Issue with SDL type returns

This is a discussion on Issue with SDL type returns within the C Programming forums, part of the General Programming Boards category; This is probably amateur-ish, but I've been going through the Lazy Foo Productions tutorials to learn how to use SDL, ...

  1. #1
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    Question Issue with SDL type returns

    This is probably amateur-ish, but I've been going through the Lazy Foo Productions tutorials to learn how to use SDL, but since I'm such a stubborn programmer I decided to write my code in C rather than C++, everything I've been doing up unitl a certain point, works. But then I got tired of writing the same functions and variables, over and over again, so I decided to create a header to declare my global Macros and functions and intialized those in a C source file, problem is, I get some weird compiling errors now:

    Code:
    #ifndef SDL_TUTORIAL_HANDLER_H_INCLUDED
    #define SDL_TUTORIAL_HANDLER_H_INCLUDED
    
    #include "SDL/SDL.h"
    #include "SDL/SDL_image.h"
    
    #define SCREEN_WIDTH    640
    #define SCREEN_HEIGHT   480
    #define SCREEN_BPP      32
    
    #define TRUE    1
    #define FALSE   0
    
    SDL_Surface *load_image( char* filename );
    void apply_surface( int Pos_X, int Pos_Y, SDL_Surface* source, SDL_Surface* destination );
    
    typedef int Bool;
    
    Bool init();
    Bool load_files();
    void clean_up();
    
    #endif // SDL_TUTORIAL_HANDLER_H_INCLUDED
    This is all fine, but depending on where my pointers are for the C file:

    Code:
    #include "SDL/SDL.h"
    #include "SDL/SDL_image.h"
    
    #include "SDL_Tutorial_Handler.h"
    
    SDL_Surface *image  = NULL;
    SDL_Surface *screen = NULL;
    
    SDL_Surface *load_image( char* filename ){
        SDL_Surface* loaded_image       = NULL;
        SDL_Surface* optimized_image    = NULL;
    
        loaded_image = IMG_Load( filename );
    
        if ( loaded_image != NULL ){
            optimized_image = SDL_DisplayFormat( loaded_image );
    
            SDL_FreeSurface( loaded_image );
    
            }
    
        return *optimized_image; \* There is a return error here *\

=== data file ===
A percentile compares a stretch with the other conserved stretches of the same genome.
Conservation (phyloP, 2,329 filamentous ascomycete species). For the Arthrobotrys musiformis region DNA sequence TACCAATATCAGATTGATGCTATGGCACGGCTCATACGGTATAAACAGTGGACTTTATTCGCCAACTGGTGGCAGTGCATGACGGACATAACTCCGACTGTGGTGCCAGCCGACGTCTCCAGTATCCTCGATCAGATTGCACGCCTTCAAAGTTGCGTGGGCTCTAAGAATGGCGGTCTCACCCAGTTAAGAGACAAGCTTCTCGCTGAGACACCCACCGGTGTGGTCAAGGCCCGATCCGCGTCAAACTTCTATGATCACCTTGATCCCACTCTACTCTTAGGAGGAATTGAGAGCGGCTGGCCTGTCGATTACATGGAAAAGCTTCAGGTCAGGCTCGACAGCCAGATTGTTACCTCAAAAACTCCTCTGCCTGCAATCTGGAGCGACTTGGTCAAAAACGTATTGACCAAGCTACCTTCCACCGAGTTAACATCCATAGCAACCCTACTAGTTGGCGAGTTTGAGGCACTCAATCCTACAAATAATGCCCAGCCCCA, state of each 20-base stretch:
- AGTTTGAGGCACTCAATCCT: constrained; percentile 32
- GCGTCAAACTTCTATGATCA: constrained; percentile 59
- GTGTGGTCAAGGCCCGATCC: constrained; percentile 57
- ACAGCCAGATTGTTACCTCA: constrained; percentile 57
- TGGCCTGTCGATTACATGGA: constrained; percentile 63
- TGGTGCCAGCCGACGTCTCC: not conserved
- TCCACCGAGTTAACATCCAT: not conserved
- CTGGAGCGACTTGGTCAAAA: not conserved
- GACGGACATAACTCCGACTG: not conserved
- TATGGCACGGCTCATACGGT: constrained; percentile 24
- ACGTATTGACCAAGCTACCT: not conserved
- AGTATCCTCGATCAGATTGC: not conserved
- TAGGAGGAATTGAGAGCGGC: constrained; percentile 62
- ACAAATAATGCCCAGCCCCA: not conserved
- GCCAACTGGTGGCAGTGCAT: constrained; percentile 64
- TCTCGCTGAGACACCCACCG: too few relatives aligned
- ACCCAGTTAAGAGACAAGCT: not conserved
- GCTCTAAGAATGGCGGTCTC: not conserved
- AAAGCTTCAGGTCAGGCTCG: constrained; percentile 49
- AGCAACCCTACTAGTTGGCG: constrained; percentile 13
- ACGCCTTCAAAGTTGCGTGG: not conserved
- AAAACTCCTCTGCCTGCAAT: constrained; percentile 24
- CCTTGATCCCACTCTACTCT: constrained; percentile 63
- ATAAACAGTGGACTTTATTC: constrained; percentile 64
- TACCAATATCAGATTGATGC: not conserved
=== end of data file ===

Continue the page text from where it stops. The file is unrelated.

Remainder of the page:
}
    
    void apply_surface( int Pos_X, int Pos_Y, SDL_Surface* source, SDL_Surface* destination ){
        SDL_Rect offset;
    
        offset.x = Pos_X;
        offset.y = Pos_Y;
    
        SDL_BlitSurface( source, NULL, destination, &offset );
    
        }
    
    Bool init(){
        if ( SDL_Init( SDL_INIT_EVERYTHING ) == -1 ){
            return FALSE;
    
            }
    
        screen = SDL_SetVideoMode( SCREEN_WIDTH, SCREEN_HEIGHT, SCREEN_BPP, SDL_SWSURFACE );
    
        if ( screen == NULL ){
            return FALSE;
    
            }
    
        SDL_WM_SetCaption( "Image Library Tutorial", NULL );
    
        return TRUE;
    
        }
    
    Bool load_files(){
        image = load_image( "Hello.png" );
    
        if ( image == NULL ){
            return FALSE;
    
            }
    
        return TRUE;
    
        }
    
    void clean_up(){
        SDL_FreeSurface( image );
    
        SDL_Quit();
    
        }
    I get slapped with a multiple definitions error, so I changed those pointers and now I get a single error telling me that the return type for the *load_image function is incompatible for the function, even though they are both SDL_Surface. For anyone who can understand what I'm talking about, any advice?

  2. #2
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    Try
    Code:
    #include <SDL/SDL.h>
    #include <SDL/SDL_image.h>
    Using quotes stuffs the contents of the header file directly into your C file when it pre-processes. This means you're doing it once in your .h file and again in your .c file. The <> processes it differently. Not sure what compiler you're using, but here's what gnu/gcc says about it: Include Syntax - The C Preprocessor.

    EDIT: I don't think that applies if they used include guards, which I'm sure they did. I will have to think this over this some more.
    Last edited by anduril462; 12-20-2010 at 11:02 AM.

  3. #3